Birds leave diseases behind on migration

By Dana Kobilinsky

A tree pipit perches on a branch in Romania. Researchers found migratory species such as this one had a reduction in immune gene diversity. ©xulescu_g

People are often required to get vaccinations against deadly diseases when they make trips to tropical areas, but birds don’t have that sort of luxury, even though these world travelers face similar risks.

“They’re moving between different regions of the globe twice a year, between sub-Saharan Africa and Europe,” said Emily O’Connor, a research scientist at Lund University in Sweden, referring to European-African migratory birds. “If we make that kind of trip, we need vaccinations. They manage without any help.”

In a study published in Nature Ecology and Evolution, O’Connor and her colleagues looked at how birds cope with diseases when they move into different areas. They studied the immune systems of resident birds in tropical Africa, resident birds in Europe and migratory birds traveling between Africa and Europe. They found that African resident birds have more diverse immune genes than European resident or migratory birds.

The team first looked at where over 1,300 European and African passerine birds — both sedentary and migratory — originated from by determining their ancestral history. They found the birds originated in Africa and colonized in Europe either permanently or seasonally by migrating to breed there.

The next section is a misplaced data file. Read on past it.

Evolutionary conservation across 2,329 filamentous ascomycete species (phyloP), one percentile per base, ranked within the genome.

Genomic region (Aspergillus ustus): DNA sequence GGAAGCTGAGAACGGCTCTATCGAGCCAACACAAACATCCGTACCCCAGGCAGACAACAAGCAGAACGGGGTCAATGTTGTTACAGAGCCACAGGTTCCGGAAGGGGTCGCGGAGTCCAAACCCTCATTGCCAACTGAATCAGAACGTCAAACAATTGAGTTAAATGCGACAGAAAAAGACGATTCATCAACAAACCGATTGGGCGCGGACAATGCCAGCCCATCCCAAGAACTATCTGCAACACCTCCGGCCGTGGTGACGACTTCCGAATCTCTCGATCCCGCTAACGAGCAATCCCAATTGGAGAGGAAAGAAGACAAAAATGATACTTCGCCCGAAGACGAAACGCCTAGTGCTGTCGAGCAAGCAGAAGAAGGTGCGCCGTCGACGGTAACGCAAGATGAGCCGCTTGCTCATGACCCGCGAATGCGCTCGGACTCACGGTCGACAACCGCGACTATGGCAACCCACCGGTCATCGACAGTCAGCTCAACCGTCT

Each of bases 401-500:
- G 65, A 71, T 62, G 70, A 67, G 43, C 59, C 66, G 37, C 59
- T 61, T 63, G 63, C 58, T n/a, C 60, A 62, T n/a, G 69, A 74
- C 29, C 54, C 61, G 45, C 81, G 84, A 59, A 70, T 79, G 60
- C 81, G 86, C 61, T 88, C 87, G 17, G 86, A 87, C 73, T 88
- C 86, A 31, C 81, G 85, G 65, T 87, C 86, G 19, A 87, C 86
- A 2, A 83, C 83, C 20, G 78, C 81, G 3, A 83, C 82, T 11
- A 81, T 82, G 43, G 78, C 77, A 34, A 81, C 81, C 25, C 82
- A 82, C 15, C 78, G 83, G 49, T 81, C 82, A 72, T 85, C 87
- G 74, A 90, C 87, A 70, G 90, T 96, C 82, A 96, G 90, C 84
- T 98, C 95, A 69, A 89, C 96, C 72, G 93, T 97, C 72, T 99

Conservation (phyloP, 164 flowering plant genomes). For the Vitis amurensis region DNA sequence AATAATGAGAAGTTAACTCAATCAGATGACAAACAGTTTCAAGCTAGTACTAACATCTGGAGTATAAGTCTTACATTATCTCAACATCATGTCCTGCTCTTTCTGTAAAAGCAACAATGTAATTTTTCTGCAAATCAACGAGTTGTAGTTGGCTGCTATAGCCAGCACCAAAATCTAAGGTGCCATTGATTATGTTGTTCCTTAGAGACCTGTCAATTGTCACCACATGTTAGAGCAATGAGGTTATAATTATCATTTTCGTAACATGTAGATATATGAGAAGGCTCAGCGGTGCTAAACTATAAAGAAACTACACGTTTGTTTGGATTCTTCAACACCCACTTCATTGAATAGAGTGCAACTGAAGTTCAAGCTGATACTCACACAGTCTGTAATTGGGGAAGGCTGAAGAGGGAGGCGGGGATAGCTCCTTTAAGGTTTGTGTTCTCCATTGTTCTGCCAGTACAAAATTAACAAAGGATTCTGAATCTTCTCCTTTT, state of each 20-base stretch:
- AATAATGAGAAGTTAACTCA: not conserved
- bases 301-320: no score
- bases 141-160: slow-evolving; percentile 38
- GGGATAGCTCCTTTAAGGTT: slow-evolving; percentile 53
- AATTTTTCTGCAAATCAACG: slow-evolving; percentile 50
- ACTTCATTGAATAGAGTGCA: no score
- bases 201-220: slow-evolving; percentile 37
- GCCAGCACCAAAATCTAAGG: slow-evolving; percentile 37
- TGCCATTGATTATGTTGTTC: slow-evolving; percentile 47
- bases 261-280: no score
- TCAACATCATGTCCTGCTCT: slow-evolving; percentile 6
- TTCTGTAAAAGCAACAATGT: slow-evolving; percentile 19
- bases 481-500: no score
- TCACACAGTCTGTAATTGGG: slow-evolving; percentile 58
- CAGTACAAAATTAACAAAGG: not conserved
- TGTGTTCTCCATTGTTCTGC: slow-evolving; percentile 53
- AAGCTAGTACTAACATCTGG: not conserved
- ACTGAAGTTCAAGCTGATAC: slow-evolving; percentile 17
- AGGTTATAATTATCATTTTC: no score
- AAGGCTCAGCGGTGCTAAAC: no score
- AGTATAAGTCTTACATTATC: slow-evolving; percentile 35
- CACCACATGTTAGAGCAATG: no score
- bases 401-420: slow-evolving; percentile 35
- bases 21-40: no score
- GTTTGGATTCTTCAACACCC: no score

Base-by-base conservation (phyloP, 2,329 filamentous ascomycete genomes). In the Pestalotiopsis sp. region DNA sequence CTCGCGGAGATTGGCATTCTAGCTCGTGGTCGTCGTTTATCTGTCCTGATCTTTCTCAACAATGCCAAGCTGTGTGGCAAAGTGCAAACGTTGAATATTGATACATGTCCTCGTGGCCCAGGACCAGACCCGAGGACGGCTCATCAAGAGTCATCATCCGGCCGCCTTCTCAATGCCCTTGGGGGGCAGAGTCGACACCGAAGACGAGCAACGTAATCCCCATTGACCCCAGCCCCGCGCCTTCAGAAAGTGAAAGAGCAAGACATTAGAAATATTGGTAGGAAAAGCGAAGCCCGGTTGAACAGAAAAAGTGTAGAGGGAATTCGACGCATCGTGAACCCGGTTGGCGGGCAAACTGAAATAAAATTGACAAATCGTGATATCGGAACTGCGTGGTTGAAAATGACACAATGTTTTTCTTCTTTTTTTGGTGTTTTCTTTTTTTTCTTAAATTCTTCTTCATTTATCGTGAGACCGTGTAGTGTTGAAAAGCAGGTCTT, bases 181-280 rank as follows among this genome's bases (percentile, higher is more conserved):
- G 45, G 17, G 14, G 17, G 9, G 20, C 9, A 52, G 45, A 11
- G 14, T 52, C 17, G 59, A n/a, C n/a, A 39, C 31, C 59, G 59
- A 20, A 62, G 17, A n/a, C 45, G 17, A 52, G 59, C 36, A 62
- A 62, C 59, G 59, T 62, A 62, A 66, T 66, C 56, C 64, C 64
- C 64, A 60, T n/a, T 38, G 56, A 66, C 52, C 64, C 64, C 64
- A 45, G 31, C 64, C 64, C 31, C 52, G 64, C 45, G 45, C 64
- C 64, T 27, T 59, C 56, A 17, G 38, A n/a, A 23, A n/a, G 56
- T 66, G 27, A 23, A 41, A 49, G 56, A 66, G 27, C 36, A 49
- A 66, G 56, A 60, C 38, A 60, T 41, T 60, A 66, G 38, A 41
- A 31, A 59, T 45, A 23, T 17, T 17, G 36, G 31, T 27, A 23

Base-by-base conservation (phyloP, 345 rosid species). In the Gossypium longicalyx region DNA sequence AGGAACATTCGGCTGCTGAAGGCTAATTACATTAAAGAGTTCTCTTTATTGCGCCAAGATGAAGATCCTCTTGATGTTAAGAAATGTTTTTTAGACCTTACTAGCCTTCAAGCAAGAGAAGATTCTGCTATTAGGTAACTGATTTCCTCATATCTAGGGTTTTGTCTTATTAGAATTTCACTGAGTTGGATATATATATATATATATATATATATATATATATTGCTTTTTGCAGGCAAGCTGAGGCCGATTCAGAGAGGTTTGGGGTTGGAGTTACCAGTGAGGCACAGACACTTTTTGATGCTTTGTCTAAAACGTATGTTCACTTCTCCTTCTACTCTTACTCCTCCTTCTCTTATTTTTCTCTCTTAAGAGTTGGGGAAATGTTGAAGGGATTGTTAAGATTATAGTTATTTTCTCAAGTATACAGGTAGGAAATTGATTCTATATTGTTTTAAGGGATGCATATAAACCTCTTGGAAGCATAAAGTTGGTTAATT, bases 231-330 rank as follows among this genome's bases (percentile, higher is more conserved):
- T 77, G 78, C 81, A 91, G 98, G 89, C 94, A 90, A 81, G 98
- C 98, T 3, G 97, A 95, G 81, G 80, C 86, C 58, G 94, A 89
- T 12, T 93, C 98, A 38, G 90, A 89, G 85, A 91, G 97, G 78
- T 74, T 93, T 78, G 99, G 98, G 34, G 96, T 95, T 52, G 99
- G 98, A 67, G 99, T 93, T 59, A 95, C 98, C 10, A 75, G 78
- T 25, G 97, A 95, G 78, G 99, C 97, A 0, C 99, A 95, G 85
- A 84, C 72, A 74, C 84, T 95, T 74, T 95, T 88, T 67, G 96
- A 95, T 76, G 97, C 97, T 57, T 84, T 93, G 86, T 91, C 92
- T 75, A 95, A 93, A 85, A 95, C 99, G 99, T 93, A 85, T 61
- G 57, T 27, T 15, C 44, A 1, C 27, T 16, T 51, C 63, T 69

Then, they looked at the birds’ immune systems by sequencing immune genes, and their findings surprised them. They expected to find higher immunity genes in migrating birds such as the tree pipit (Anthus trivialis), barn swallows (Hirundo rustica) and yellow wagtails (Motacilla flava), but they found the opposite. “There was a reduction in immune diversity,” she said. “This was both in migratory birds and ones that colonized Europe from Africa. This suggested that these birds were actually escaping pathogens.”

This means the migratory species benefit from leaving tropical areas where pathogen prevalence is high when it’s time to raise their young. Moving away from diseases may allow them to survive with less cost to their immune systems, she said.

O’Connor said the study can help provide information on how species change in the presence of new diseases. “It’s important to understand how adaptable they are in response to these things and how those changes come about,” she said. “The fundamentals of how immune systems are shaped by the environment we live in is important to understand.”

Dana KobilinskyDana Kobilinsky is a science writer at The Wildlife Society. Contact her at dkobilinsky@wildlife.org with any questions or comments about her article. You can follow her on Twitter at @DanaKobi.

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